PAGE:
Episode-1704- Listener Calls for 1-7-16 — 31 Comments

  1. The u-haul u-box was the best deal for moving we could find.. Wife and 3 kids (2,4 and 6) moving 1100 miles from Chicago to Austin. Jack is DEFINITELY right about the stop along the way.

  2. And I agree with his sentiment about burning whatever I couldn’t sell or give away! We made the move from Bloomington, IN to the Dallas area the summer of 2014, and if I could go back and do anything differently, it would be to look at all my crap with a real hard heart and get rid of most of it. I haven’t run the numbers, but I’m convinced that what I would have saved in moving expenses, I could have simply bought new those items that I really wanted to replace.

    • Yea to don’t do it, LOL

      If I was insistent on that I would direct sow it and mulch well on top right now. Then hope. I actually did that around my pond a few months ago but I am not betting the farm on it.

      Mint is generally quite difficult to do from seed. Consider when the plants come in to the box stores you can get a 4 inch pot for about 3 buck, buy 4 for 12.

      Take them home and just take a knife and cut each of the 4 into 4 plugs, you now have 16 small plants. Pot those in large pots an start taking cuttings in 2 weeks, take 4 sprigs as cuttings every week after that. In the first month it looks like this,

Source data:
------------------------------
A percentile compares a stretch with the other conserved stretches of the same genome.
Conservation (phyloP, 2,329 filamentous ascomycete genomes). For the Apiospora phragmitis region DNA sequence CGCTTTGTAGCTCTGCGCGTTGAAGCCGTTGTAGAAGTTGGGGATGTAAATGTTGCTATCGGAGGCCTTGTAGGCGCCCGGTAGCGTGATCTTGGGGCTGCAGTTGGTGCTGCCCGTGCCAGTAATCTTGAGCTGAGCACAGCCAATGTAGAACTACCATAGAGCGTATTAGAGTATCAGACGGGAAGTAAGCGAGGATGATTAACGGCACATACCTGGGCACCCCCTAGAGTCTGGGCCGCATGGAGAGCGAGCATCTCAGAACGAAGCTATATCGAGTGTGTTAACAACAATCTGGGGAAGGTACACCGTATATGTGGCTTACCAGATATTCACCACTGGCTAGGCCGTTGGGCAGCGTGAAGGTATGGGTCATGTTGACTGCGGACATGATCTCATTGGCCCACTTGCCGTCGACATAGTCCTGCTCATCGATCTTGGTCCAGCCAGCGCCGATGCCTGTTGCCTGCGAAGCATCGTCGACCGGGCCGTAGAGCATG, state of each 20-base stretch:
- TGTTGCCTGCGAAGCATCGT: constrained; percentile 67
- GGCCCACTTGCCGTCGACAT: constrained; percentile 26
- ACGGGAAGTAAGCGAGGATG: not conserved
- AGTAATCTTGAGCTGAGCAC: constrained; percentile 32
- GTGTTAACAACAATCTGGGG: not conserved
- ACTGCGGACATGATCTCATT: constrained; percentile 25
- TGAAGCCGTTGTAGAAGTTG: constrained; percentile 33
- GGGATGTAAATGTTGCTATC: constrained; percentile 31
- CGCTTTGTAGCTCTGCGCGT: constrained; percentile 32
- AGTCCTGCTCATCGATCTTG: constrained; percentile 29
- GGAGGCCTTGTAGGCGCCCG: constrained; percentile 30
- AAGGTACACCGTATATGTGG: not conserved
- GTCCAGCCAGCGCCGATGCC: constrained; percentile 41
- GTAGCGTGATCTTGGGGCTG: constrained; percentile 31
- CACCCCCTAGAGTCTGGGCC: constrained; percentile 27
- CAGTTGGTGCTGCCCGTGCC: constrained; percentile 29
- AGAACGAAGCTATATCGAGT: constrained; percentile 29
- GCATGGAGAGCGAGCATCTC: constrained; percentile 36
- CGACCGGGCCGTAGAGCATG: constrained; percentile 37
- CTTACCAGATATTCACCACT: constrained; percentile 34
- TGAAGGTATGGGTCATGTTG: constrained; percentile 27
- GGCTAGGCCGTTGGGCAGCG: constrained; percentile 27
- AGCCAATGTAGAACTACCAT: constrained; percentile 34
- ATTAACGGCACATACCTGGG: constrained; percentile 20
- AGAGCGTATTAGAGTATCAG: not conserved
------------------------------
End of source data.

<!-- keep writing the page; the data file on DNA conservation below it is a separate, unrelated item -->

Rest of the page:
Week One 16
      Week Two 16
      Week Three 64
      Week Four 112

      At this point your first 16 are going like mad, you first 48 cuttings are well rooted. So plant the 16 in week Four.

      Now you can continue to take 50-100 sprigs as cuttings from those all summer if you need more.

      Week Five you can plant your first wave of 48 cuttings

      Week Six you can plant your second wave of 48 cuttings

      Now I don’t know how many plants you want but that is a lot of mint.

      • Not to mention if you know anyone who has mint you can get hundreds of cuttings free.

    • @Jack – Great song choice. If you’re taking requests, Pink Floyd’s Brain Damage. I don’t know that it has any deeper meaning, but that’s the beauty of 70’s rock, when you listen to it, it always seems pertinent 🙂

      Mint Propagation.

      Most common “mints” are in the family Lamiaceae genus Mentha. If it’s normal “mint” you’re after (spearmint, peppermint etc), propagation is best by cutting. They will form roots beneath every leaf node when exposed to water or moisture. Just cut the sprigs and place them in water or wet sand.